Tim Bosma’s wife registers charity in late husband’s name

WATCH ABOVE: The launch of “Tim’s Tribute” is a two-year-old promise fulfilled for Sharlene Bosma. Mark Carcasole reports.

It’s been almost two years since 32-year-old Tim Bosma vanished after taking two men out to test drive a pickup truck he had been selling online.

Dellen Millard and Mark Smich are currently in custody, accused of murder. That trial isn’t expected to start until early 2016.

In the two years since losing the love of her life, Sharlene Bosma has done the best she can to carry on. She keeps busy raising their child and recently finished the basement of their Ancaster home. It’s a project Tim was in the midst of completing before his death.

“We manage,” she says with a nod when asked how she’s doing. A couple seconds later, she admits with a smile “I actually really kind of hate that question.”

Story continues below advertisement

Grieving a loved one is not easy; let alone when that loved one is taken from you suddenly, and seemingly without reason.

READ MORE: Tim Bosma: A timeline of the police investigation

Sharlene credits a program called Lean on Me, now discontinued in Hamilton, as a major part of what has made her so strong over the last couple years.

The 12-week program was focused on helping those who have lost friends and family in homicides. Each week, attendees were assigned various homework, or “help work” assignments based on a different element of or emotion around grief.

“The group of people that I was with; there’s definitely long lasting friendships and relationship bonds that have been made during that group,” says Bosma.

“There’s a lot of sharing that happens. Personal feelings. By everyone there that’s involved. It does create a very close bond.”

As she prepares to launch a charity in her husban’s honour, the lessons she learned in Lean on Me will form the foundation of a similar program Tim’s Tribute will offer in the fall called “The Healing Tree.” That program will be administered by a trained professional, but Bosma and other leaders in the charity will play support roles.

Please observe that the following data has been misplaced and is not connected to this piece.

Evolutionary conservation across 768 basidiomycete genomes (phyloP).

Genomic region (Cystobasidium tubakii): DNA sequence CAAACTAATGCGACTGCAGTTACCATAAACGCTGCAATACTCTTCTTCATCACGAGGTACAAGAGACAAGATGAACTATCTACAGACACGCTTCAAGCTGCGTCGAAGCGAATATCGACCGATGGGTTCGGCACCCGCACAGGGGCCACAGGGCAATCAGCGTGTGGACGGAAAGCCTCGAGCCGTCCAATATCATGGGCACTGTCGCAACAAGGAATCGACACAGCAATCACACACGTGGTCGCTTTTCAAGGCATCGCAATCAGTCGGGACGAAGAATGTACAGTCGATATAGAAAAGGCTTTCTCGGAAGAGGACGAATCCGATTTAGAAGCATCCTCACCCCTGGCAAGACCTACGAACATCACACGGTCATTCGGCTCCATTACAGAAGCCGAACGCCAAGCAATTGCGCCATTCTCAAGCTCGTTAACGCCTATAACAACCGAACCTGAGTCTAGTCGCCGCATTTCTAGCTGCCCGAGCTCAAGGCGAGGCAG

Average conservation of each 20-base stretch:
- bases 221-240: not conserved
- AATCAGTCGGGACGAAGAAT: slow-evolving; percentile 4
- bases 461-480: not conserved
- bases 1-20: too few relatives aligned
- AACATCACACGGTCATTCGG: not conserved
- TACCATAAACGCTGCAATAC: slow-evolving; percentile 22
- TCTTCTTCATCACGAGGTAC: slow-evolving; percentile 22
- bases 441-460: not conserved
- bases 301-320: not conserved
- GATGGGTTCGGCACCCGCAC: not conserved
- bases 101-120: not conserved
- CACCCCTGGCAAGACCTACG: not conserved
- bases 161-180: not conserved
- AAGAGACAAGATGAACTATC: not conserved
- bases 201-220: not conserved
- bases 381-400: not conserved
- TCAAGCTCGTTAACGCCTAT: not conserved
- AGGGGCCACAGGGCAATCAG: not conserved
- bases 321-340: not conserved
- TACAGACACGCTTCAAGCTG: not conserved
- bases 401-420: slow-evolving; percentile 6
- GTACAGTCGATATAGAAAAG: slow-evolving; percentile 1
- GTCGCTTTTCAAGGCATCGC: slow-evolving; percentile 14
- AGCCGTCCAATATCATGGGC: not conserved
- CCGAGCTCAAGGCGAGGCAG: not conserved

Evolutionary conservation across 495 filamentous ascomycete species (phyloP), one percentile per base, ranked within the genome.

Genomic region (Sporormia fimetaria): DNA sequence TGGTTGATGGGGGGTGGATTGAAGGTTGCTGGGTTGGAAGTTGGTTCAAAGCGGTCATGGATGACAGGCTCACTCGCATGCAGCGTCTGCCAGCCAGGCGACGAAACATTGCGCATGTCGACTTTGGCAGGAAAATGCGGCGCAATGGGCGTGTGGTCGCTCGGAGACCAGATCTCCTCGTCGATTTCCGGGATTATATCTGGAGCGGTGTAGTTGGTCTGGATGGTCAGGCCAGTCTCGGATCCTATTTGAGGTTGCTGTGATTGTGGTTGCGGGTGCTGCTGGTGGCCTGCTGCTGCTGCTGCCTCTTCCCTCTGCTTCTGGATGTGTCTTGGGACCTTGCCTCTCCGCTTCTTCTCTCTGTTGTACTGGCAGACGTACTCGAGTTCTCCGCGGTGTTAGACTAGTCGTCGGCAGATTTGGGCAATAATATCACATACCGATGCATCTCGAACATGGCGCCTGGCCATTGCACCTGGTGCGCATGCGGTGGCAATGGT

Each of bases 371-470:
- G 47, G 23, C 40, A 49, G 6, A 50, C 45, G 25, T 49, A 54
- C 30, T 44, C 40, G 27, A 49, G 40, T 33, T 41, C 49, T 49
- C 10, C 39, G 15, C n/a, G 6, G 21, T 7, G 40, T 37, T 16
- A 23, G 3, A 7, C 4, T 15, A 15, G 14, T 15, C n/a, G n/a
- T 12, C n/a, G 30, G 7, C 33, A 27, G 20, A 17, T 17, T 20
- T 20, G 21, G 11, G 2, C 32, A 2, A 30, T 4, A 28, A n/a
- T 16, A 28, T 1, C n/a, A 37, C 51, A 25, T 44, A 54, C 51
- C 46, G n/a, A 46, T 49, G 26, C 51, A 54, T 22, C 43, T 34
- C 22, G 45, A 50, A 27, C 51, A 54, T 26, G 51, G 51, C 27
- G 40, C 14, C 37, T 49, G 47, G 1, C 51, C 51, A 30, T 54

Tim’s Tribute, named after her late husband, is a promise finally fulfilled by Bosma and the families of four other Ontario homicide victims. The idea was hatched in 2013, but didn’t receive official registration until February 2015.

Story continues below advertisement

Joining her on the leadership team are:

– Michelle Denbak and Brad Bootsma, the sister and friend of Tim Bosma respectively

– Rosy Evered, who lost her brother Ron Crawford in a shooting in Hamilton in 2002

– Donna Dixon, mother of Billy Mason who was shot in Hamilton 2006

– Robyn Stahls, whose stepbrother Terry Mingo was killed in Sault Ste. Marie last year

– Julie Cowell, sister-in-law of Tania Cowell, who was murdered in Stoney Creek in 2013

Grieving together, Sharlene says they find strength and encouragement in each other.

“All of us have a sense of satisfaction of, ‘we’ve made it this far, we’re doing great.'”

In addition to the therapy, Tim’s Tribute also aims to help families like theirs with the costs of making daily court appearances, from meals to parking. Expenses that may not seem like much, but can add up over the course of trials that can last anywhere from a few weeks to a few months.

Many of the referrals to The Healing Tree will come from the province’s Victim Services program.

For information on Tim’s Tribute, including how to donate, their website will relaunch shortly at

Story continues below advertisement

Click here to log onto their Facebook page, or follow them on Twitter: @TimsTribute.

Sponsored content